Instructables

How to drill holes in thin steel?

To save me going through the trial and error stage (I can only eat so many Altoids), what is the best way to drill a matrix of neat 5mm holes in the lid of an Altoids tin? Centres will be 12.5mm (1/2") so reasonable gap between. How do you clamp and support the tin without bending it? What drill speed do you use? Centre-punch first? Drill pilot holes? Drill from the inside or outside? I have a bench drill and usual workshop stuff available.

Answer for your queries Clamping and support is tricky for these slightly curved surfaces Drill speed is a function of diameter. Slow always works, though patience is required in small drills ! I wouldn't try and drill a tin can at high speed with a big drill. I'd use a VERY small drill and drill through a piece of perfboard taped onto the part with double sided, then I'd open them up with your 5mm drill. For sheet material like this, I suggest you use a step drill, rather than a twist bit, but if you HAVE to use a twist bit, I'd regrind the cutting edge to bite less aggresively . WIth the perfboard method, You have the benefit of a beautifully regular matrix this way too. Drill from the outside in, then your main burrs are inside, and you should get pretty crisp edges outside. In the past, we've cast wax into the inside of thin shells, to give some backup to the drill, but for 5mm you don't really need to. If you hold the job by hand, drill SLOWLY and at LOW SPEED. I shouldn't advocate this, but if you ARE holding it by hand (and I don't recommend you do :-) ) hold it like you mean it - and be prepared to let go fast. Steve
AndyGadget (author)  steveastrouk5 years ago
Many thanks Steve - The perfboard to get the centres is a brilliant idea. I'd never heard of a step drill bit and now have a set on order as I'm sure they'll be used for a lot of other projects.
(Sorry CM - not this time ;¬)
Dremel high speed Mototool with thin cutting wheel: Square corners obtained instantly in thin metal. I just cut some pretty thick stainless steel with mine. After sawing and eating a Sawsall hacksaw blade in about 5 minutes... So hot teeth its were red, then went away.
AndyGadget (author)  dacarls5 years ago
Ta - I hadn't thought of that. I'll have a go at that.
HTH Only "problem" is a limited depth of cut usually <4mm for any given hole diameter, and I've found they REALLY like a pilot hole, but otherwise step drills are perfect on sheet metal. Steve
AndyGadget (author)  steveastrouk5 years ago
Hi Steve. Step drill arrived today and 3 x 4 matrix drilled - Absolutely BRILLIANT result! The step drill has just been added to my list of 'Things I Never Knew I Needed Until I Got One and Now I Can't Do Without It'.
You'll get full credit for this technique in my next Instructable - Keep an eye out for 'Close Encounters of the Minty Kind'.
Why not post an Instructable on the hole drilling technique? If you don't, I probably will.
Hi Andy, What a good idea. Let me write my first instructable then ! Glad it worked for you. Careful with the speed, and apply a bit of oil and you'll get great tool life. Steve
AndyGadget (author)  steveastrouk5 years ago
I drilled a 1.5mm pilot, then went through with the step bit to 6mm (I couldn't find a 5mm) using slowest drill speed and very light pressure. I didn't think of oiling it. Thinking back to my metalwork lessons, I suppose I should have.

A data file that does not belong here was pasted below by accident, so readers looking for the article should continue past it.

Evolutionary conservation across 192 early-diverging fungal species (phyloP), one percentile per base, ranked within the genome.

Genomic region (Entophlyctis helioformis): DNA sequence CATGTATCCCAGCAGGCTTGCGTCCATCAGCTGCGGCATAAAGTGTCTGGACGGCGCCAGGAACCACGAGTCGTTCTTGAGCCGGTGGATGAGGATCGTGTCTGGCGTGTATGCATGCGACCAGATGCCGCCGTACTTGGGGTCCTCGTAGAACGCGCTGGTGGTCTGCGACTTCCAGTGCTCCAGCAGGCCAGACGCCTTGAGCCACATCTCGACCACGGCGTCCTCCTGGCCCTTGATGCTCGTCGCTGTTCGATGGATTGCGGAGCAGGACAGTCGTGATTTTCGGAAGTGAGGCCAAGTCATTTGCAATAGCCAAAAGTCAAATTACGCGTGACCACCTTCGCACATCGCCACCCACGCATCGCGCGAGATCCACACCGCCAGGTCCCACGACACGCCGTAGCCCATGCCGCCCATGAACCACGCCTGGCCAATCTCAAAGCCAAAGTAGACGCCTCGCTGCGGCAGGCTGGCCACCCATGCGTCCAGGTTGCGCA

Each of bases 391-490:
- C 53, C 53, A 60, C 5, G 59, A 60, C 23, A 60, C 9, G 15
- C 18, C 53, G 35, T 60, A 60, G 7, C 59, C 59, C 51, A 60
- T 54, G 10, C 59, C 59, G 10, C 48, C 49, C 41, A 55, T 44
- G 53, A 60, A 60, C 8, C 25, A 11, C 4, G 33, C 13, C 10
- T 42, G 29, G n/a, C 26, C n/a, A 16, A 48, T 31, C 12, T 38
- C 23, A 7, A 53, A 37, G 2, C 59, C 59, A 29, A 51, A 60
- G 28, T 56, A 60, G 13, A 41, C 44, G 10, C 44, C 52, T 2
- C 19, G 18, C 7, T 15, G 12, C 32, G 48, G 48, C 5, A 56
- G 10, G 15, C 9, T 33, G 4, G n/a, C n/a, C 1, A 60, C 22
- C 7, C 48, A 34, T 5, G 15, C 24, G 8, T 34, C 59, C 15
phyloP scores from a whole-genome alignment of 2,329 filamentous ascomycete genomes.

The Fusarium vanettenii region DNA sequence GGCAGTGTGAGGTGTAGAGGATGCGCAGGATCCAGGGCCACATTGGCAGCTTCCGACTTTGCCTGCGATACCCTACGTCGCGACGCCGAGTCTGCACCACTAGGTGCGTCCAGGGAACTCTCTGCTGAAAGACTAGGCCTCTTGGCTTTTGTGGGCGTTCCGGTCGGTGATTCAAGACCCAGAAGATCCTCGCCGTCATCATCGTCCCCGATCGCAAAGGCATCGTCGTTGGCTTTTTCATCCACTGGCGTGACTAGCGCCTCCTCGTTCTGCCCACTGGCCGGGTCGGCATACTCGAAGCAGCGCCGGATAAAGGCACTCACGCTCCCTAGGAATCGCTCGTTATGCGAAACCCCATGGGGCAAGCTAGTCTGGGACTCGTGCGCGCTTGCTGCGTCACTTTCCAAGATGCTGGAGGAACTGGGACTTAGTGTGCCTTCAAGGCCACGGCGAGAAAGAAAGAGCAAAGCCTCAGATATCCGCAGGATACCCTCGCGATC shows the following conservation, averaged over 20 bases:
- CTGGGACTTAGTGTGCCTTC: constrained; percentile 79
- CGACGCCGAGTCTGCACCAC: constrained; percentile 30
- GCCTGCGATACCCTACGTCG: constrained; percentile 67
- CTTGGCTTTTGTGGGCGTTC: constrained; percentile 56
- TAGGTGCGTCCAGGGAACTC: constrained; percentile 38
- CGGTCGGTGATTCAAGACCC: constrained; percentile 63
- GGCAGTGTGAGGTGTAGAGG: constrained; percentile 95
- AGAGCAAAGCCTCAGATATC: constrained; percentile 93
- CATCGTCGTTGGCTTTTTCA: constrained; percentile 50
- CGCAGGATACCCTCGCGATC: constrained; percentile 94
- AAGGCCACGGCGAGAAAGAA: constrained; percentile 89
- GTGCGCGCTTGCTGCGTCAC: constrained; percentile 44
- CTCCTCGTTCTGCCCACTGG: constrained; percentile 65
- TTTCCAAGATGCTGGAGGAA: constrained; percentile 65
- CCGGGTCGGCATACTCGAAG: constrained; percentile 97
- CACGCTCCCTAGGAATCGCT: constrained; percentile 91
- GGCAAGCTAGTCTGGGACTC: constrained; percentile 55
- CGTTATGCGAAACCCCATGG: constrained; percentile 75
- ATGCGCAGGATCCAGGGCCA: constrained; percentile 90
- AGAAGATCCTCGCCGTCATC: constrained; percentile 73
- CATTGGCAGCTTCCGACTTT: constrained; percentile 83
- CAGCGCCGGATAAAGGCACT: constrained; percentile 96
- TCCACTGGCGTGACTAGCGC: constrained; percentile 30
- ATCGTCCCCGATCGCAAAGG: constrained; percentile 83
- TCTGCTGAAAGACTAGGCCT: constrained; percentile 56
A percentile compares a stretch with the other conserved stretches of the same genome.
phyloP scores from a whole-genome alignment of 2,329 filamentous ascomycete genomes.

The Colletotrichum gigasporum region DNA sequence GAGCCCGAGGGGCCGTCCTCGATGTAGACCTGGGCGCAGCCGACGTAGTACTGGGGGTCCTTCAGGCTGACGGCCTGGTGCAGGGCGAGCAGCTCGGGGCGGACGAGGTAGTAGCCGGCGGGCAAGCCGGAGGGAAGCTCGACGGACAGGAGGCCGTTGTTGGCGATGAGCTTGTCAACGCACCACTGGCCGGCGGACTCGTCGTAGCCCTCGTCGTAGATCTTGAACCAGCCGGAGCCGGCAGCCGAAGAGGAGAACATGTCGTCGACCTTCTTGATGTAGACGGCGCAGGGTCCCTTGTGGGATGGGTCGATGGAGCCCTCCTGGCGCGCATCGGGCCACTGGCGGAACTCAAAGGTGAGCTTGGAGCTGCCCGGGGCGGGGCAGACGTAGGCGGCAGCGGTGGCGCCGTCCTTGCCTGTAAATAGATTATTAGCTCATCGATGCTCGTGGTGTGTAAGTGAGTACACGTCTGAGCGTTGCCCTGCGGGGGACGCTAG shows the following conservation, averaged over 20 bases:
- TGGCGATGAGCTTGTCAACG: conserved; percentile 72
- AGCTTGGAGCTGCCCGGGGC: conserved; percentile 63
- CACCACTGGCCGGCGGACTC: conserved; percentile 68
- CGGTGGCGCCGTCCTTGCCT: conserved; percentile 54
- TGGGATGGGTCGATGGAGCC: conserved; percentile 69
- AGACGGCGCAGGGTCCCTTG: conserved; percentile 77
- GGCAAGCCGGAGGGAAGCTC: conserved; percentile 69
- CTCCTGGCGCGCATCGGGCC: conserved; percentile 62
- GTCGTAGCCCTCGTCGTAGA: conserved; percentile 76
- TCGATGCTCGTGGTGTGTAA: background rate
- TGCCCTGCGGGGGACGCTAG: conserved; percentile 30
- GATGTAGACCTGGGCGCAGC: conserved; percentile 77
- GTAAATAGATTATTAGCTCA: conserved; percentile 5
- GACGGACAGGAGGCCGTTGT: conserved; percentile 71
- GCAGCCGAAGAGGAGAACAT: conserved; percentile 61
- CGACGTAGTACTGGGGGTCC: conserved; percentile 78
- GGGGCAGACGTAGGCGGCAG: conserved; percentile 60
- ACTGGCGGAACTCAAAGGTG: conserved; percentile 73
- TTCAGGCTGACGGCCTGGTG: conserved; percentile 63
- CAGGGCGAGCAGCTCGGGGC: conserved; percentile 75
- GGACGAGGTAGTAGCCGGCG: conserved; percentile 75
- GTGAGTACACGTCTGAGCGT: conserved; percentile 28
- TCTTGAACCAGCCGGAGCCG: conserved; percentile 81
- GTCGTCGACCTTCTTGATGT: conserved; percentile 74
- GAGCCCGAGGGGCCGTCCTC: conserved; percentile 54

Once I'd done, I went very carefully from the other side using the 8mm step to remove the burr.
Result : Perfectly aligned holes - clean on both sides - no distortion of the lid.
Deburring at low speed is a VERY good idea - I've screwed some parts up by being a bit too fast. For 6mm I'd probably run at around 500 RPM. Steve
AndyGadget (author)  steveastrouk5 years ago
650 is the slowest I can go but it worked OK. My bench drill does 650 to 2600 in 5 steps. Now we've covered circles, how would you go about cutting clean rectangles in an Altoids lid to fit 7 segment displays etc.? Is there some sort of small, hand pressure operated guillotine punch available? (I've googled around and found electric nibblers and square hole drill-bits, but nothing really small and neat.)
Weelllll. You can get hand operated nibblers which can be quite good, but you aren't going to avoid some file work I'm afraid, whatever you do. Qmax punches are available for some squares and rectangles, but they will struggle with very thin sheet. Here at work, I have a press mounted nibbler for larger holes. The best way by hand is to mark the rectangle, then carefully dot punch along the lines, then cut the rough outline, and file to the marks. You need an eyeglass, but look at the punch marks: when you see half a punch mark, you have hit the line. I suppose you want an instructable for that too ;-) HTH Steve
to stop the tin from bending you could shape a piece of wood so it fits perferctly inside the tin so when you go through the tin you will just drill into the wood!!!
Dremel high speed Mototool with thin cutting wheel: Square corners obtained instantly in thin metal. I just cut some pretty thick stainless steel with mine. After sawing and eating a Sawsall hacksaw blade in about 5 minutes... So hot teeth its were red, then went away.
sharlston5 years ago
you could put something inside the tin like a block of wood then drill through the tin and the wood to keep it from bending